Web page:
Back in 2009, I wrote up instructions on how to make a small day cap after seeing one worn at the San Francisco Dickens Faire.
Carolyn's started as a piece of lace as the base, then she sewed ribbon and more lace around it.
When I came home, I started making my own, first using a shoulder pad, then later just cutting an oval of Thermalan fleece used for quilting. Using a shoulder pad tends to keep it smaller since you only have that surface to sew your laces too. I had a huge stash of different laces and had fun using them all.
I started with a 4x6” white shoulder pad from JoAnn’s. I cut and sewed a piece of flat lace to fit the area just on top of the pad. If your shoulder pad has a yellowish tint to it, make sure this covers it. You might even use a piece of solid white fabric, like a moire taffeta. Then I sewed a longer lace around the back outside edge. I sewed it all by machine and used a wide zigzag stitch to sew it on. My lace was straight, so I made tiny tucks under each pin for it to curve.
I used a curved lace around the top edge of that lace to cover the edges.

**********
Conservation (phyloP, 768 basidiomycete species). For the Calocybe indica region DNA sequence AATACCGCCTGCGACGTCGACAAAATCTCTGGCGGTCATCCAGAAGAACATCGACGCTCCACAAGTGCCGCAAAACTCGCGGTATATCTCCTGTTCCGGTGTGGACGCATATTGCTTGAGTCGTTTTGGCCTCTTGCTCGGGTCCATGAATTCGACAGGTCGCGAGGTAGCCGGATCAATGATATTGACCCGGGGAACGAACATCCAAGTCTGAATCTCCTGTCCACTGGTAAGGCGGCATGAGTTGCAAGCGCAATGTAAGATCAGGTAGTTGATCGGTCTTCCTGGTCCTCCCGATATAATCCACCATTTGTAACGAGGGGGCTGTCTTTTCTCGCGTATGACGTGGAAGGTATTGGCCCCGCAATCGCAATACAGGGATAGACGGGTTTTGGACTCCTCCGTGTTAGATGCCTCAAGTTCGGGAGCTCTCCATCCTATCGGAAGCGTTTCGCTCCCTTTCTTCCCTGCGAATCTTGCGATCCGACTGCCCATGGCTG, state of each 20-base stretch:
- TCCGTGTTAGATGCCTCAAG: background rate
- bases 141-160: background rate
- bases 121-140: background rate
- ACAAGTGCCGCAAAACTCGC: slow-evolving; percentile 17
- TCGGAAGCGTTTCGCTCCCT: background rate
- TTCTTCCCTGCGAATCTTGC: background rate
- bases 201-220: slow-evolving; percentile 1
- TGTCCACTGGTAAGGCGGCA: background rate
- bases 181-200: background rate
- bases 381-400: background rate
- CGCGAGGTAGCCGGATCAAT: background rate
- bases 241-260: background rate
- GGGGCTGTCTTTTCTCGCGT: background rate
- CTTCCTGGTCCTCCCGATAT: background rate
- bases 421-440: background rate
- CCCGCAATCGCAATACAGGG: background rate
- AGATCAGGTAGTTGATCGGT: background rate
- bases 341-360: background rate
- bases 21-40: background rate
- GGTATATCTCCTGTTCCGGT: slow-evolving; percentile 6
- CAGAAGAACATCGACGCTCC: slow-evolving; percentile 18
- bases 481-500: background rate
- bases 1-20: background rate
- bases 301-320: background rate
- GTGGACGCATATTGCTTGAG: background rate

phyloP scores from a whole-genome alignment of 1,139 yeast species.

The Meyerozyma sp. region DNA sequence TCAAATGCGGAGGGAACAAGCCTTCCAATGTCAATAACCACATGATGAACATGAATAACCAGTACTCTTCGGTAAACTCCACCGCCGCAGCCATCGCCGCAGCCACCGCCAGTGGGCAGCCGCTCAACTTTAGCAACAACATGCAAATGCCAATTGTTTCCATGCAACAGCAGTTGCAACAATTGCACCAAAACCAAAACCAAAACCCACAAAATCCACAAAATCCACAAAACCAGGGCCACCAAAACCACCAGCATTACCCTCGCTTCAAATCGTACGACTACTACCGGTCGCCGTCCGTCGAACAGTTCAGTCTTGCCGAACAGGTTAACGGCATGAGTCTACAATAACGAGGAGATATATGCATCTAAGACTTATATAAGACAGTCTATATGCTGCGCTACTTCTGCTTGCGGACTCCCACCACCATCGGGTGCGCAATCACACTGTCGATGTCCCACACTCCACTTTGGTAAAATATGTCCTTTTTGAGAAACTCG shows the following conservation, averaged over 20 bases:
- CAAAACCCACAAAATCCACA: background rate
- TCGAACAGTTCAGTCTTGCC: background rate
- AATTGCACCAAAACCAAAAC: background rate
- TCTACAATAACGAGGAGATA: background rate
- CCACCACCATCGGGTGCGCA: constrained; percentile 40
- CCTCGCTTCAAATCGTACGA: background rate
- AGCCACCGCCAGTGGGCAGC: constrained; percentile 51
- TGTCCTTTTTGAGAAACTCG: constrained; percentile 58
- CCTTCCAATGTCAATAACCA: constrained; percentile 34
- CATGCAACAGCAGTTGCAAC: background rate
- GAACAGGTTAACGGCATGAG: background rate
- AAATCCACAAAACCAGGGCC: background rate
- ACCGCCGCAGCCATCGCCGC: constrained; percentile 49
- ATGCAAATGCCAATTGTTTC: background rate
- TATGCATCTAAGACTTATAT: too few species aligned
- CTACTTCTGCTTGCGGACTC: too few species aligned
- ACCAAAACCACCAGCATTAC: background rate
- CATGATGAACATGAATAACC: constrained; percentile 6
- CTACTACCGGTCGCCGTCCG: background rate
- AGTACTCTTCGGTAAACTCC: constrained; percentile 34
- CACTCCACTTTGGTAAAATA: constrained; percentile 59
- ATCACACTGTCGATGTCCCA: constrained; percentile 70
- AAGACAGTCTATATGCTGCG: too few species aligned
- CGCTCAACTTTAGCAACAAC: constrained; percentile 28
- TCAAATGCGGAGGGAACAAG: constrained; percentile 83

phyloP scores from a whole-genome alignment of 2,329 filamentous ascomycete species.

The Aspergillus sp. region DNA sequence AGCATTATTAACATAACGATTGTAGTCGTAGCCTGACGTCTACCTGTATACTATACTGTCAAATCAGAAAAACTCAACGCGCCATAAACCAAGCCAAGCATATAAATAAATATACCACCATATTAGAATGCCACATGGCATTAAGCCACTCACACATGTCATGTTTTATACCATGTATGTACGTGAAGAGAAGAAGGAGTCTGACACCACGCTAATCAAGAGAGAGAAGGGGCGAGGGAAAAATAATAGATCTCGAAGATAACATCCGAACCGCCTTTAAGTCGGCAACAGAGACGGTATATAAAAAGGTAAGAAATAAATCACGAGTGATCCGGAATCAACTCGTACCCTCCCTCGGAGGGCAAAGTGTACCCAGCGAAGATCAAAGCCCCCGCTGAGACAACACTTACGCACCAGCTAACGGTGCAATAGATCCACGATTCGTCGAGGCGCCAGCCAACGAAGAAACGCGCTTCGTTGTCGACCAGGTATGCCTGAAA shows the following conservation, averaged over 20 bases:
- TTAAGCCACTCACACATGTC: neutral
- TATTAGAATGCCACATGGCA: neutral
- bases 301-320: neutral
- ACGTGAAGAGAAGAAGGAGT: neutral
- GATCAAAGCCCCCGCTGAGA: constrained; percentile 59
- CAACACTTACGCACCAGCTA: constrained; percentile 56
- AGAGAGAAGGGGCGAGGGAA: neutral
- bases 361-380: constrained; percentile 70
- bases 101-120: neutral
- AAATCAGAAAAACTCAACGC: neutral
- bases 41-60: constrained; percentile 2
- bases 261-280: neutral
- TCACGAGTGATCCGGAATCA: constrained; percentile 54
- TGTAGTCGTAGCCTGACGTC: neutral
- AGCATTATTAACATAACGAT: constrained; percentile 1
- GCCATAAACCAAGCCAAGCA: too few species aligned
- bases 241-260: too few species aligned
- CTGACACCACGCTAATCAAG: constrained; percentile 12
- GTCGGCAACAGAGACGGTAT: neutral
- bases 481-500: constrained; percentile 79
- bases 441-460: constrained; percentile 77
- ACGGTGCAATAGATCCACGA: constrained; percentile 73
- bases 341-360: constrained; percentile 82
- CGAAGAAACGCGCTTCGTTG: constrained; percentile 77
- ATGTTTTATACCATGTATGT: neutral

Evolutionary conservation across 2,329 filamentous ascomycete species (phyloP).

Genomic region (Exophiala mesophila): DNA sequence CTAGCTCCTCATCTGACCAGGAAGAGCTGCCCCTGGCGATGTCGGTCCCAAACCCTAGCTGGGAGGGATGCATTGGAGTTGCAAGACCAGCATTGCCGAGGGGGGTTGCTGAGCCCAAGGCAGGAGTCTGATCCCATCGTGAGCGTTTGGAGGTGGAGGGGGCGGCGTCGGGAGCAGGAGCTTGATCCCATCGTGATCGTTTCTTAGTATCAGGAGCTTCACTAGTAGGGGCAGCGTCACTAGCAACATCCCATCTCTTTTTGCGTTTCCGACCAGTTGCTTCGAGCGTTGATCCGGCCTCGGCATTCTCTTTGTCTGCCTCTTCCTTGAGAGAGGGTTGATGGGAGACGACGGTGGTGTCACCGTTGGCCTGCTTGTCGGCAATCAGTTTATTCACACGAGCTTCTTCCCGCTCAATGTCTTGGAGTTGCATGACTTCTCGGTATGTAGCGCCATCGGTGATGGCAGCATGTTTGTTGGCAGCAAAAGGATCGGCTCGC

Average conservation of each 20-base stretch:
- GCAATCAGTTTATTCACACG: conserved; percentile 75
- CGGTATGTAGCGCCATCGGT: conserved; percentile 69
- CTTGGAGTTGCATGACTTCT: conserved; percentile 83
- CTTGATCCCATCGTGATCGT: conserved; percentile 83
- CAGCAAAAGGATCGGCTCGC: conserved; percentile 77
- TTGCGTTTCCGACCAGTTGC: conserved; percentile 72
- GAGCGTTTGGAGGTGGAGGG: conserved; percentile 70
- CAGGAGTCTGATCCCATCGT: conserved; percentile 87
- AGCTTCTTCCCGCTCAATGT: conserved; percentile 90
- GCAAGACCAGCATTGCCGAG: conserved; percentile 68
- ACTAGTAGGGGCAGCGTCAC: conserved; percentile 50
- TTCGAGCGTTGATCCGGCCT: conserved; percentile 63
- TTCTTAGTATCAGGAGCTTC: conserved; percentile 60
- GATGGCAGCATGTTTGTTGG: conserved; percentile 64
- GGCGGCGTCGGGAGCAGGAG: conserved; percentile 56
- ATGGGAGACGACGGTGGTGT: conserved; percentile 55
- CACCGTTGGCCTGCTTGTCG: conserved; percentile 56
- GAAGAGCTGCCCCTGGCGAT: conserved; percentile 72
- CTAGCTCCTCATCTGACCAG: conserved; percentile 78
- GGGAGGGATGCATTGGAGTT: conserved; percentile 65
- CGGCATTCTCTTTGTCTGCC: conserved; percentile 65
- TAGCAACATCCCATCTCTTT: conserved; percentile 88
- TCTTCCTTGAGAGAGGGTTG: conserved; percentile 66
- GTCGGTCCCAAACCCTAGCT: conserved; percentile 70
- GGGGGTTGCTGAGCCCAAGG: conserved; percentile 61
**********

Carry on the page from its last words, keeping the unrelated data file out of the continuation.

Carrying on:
Finally I sewed a flat ribbon across the top to each side, and a bow in the back. I think later I also put bows on either side that hung down the side of my head.
These were mostly meant to be worn indoors, to keep your head covered at all times, or to wear under your bonnet. And they looked very pretty peeking out. I've seen this style mostly in the late 1840s up to the 1860s, and a smaller one in 1882.
This is an antique one I aspire to copy next. It goes to show you don't have to do it all white or all black. This one looks like it used a base of a solid color fabric, then layered with ruched ribbons and lace added to that. Such a pretty and frothy little thing.
These are a collection of different ones I found in my Petersen's book.